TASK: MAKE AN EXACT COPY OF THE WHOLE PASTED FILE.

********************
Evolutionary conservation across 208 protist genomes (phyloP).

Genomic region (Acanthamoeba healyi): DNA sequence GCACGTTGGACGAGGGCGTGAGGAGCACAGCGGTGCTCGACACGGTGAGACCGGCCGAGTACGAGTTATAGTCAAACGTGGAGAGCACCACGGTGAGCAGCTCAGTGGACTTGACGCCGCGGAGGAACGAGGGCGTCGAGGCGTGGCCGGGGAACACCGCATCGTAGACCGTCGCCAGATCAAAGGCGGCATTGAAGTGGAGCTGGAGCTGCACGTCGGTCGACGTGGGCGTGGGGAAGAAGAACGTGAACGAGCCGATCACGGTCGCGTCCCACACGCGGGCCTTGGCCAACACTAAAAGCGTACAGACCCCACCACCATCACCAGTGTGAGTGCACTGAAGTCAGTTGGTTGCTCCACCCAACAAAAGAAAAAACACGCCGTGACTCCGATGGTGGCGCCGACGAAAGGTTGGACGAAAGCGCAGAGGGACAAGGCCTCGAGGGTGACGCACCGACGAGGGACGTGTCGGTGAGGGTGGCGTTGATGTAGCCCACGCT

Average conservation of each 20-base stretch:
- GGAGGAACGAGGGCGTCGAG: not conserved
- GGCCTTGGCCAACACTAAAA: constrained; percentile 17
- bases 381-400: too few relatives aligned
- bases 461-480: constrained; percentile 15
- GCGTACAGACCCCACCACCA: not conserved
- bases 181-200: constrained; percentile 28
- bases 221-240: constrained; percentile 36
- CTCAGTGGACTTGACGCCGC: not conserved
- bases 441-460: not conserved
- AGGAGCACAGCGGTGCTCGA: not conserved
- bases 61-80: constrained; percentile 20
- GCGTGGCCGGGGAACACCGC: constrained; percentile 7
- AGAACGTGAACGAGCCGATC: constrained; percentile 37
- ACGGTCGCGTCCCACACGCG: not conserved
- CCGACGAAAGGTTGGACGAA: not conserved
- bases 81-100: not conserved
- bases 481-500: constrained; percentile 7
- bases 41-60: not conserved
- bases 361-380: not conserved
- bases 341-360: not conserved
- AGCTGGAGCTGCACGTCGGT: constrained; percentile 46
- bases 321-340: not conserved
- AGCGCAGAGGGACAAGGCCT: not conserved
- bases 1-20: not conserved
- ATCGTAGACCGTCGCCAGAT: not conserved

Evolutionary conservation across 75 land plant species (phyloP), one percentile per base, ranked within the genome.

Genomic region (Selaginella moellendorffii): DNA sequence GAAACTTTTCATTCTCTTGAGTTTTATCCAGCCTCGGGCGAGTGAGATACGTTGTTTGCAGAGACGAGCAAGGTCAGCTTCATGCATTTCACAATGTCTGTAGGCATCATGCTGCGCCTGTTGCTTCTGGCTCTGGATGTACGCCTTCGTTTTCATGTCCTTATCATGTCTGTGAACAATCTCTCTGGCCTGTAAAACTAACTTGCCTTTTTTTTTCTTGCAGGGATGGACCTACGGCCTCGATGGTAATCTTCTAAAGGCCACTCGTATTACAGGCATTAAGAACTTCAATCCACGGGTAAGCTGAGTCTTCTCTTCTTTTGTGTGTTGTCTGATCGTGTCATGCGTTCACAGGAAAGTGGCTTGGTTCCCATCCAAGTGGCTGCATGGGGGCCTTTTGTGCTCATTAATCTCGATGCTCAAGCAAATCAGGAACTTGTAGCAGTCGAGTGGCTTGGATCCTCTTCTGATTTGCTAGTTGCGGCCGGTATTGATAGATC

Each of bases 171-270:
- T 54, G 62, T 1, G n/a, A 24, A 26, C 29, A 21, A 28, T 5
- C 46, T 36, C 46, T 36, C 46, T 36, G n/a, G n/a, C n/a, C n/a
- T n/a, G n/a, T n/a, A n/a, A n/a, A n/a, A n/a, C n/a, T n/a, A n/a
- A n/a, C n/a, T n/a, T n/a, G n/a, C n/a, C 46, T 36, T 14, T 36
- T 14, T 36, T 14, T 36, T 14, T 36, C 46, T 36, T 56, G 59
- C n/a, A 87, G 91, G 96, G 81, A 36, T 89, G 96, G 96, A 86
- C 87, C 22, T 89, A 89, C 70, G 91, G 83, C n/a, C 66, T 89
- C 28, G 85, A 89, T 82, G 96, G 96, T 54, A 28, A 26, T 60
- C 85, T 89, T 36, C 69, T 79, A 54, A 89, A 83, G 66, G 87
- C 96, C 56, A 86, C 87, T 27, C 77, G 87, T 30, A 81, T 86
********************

Evolutionary conservation across 208 protist genomes (phyloP).

Genomic region (Acanthamoeba healyi): DNA sequence GCACGTTGGACGAGGGCGTGAGGAGCACAGCGGTGCTCGACACGGTGAGACCGGCCGAGTACGAGTTATAGTCAAACGTGGAGAGCACCACGGTGAGCAGCTCAGTGGACTTGACGCCGCGGAGGAACGAGGGCGTCGAGGCGTGGCCGGGGAACACCGCATCGTAGACCGTCGCCAGATCAAAGGCGGCATTGAAGTGGAGCTGGAGCTGCACGTCGGTCGACGTGGGCGTGGGGAAGAAGAACGTGAACGAGCCGATCACGGTCGCGTCCCACACGCGGGCCTTGGCCAACACTAAAAGCGTACAGACCCCACCACCATCACCAGTGTGAGTGCACTGAAGTCAGTTGGTTGCTCCACCCAACAAAAGAAAAAACACGCCGTGACTCCGATGGTGGCGCCGACGAAAGGTTGGACGAAAGCGCAGAGGGACAAGGCCTCGAGGGTGACGCACCGACGAGGGACGTGTCGGTGAGGGTGGCGTTGATGTAGCCCACGCT

Average conservation of each 20-base stretch:
- GGAGGAACGAGGGCGTCGAG: not conserved
- GGCCTTGGCCAACACTAAAA: constrained; percentile 17
- bases 381-400: too few relatives aligned
- bases 461-480: constrained; percentile 15
- GCGTACAGACCCCACCACCA: not conserved
- bases 181-200: constrained; percentile 28
- bases 221-240: constrained; percentile 36
- CTCAGTGGACTTGACGCCGC: not conserved
- bases 441-460: not conserved
- AGGAGCACAGCGGTGCTCGA: not conserved
- bases 61-80: constrained; percentile 20
- GCGTGGCCGGGGAACACCGC: constrained; percentile 7
- AGAACGTGAACGAGCCGATC: constrained; percentile 37
- ACGGTCGCGTCCCACACGCG: not conserved
- CCGACGAAAGGTTGGACGAA: not conserved
- bases 81-100: not conserved
- bases 481-500: constrained; percentile 7
- bases 41-60: not conserved
- bases 361-380: not conserved
- bases 341-360: not conserved
- AGCTGGAGCTGCACGTCGGT: constrained; percentile 46
- bases 321-340: not conserved
- AGCGCAGAGGGACAAGGCCT: not conserved
- bases 1-20: not conserved
- ATCGTAGACCGTCGCCAGAT: not conserved

Evolutionary conservation across 75 land plant species (phyloP), one percentile per base, ranked within the genome.

Genomic region (Selaginella moellendorffii): DNA sequence GAAACTTTTCATTCTCTTGAGTTTTATCCAGCCTCGGGCGAGTGAGATACGTTGTTTGCAGAGACGAGCAAGGTCAGCTTCATGCATTTCACAATGTCTGTAGGCATCATGCTGCGCCTGTTGCTTCTGGCTCTGGATGTACGCCTTCGTTTTCATGTCCTTATCATGTCTGTGAACAATCTCTCTGGCCTGTAAAACTAACTTGCCTTTTTTTTTCTTGCAGGGATGGACCTACGGCCTCGATGGTAATCTTCTAAAGGCCACTCGTATTACAGGCATTAAGAACTTCAATCCACGGGTAAGCTGAGTCTTCTCTTCTTTTGTGTGTTGTCTGATCGTGTCATGCGTTCACAGGAAAGTGGCTTGGTTCCCATCCAAGTGGCTGCATGGGGGCCTTTTGTGCTCATTAATCTCGATGCTCAAGCAAATCAGGAACTTGTAGCAGTCGAGTGGCTTGGATCCTCTTCTGATTTGCTAGTTGCGGCCGGTATTGATAGATC

Each of bases 171-270:
- T 54, G 62, T 1, G n/a, A 24, A 26, C 29, A 21, A 28, T 5
- C 46, T 36, C 46, T 36, C 46, T 36, G n/a, G n/a, C n/a, C n/a
- T n/a, G n/a, T n/a, A n/a, A n/a, A n/a, A n/a, C n/a, T n/a, A n/a
- A n/a, C n/a, T n/a, T n/a, G n/a, C n/a, C 46, T 36, T 14, T 36
- T 14, T 36, T 14, T 36, T 14, T 36, C 46, T 36, T 56, G 59
- C n/a, A 87, G 91, G 96, G 81, A 36, T 89, G 96, G 96, A 86
- C 87, C 22, T 89, A 89, C 70, G 91, G 83, C n/a, C 66, T 89
- C 28, G 85, A 89, T 82, G 96, G 96, T 54, A 28, A 26, T 60
- C 85, T 89, T 36, C 69, T 79, A 54, A 89, A 83, G 66, G 87
- C 96, C 56, A 86, C 87, T 27, C 77, G 87, T 30, A 81, T 86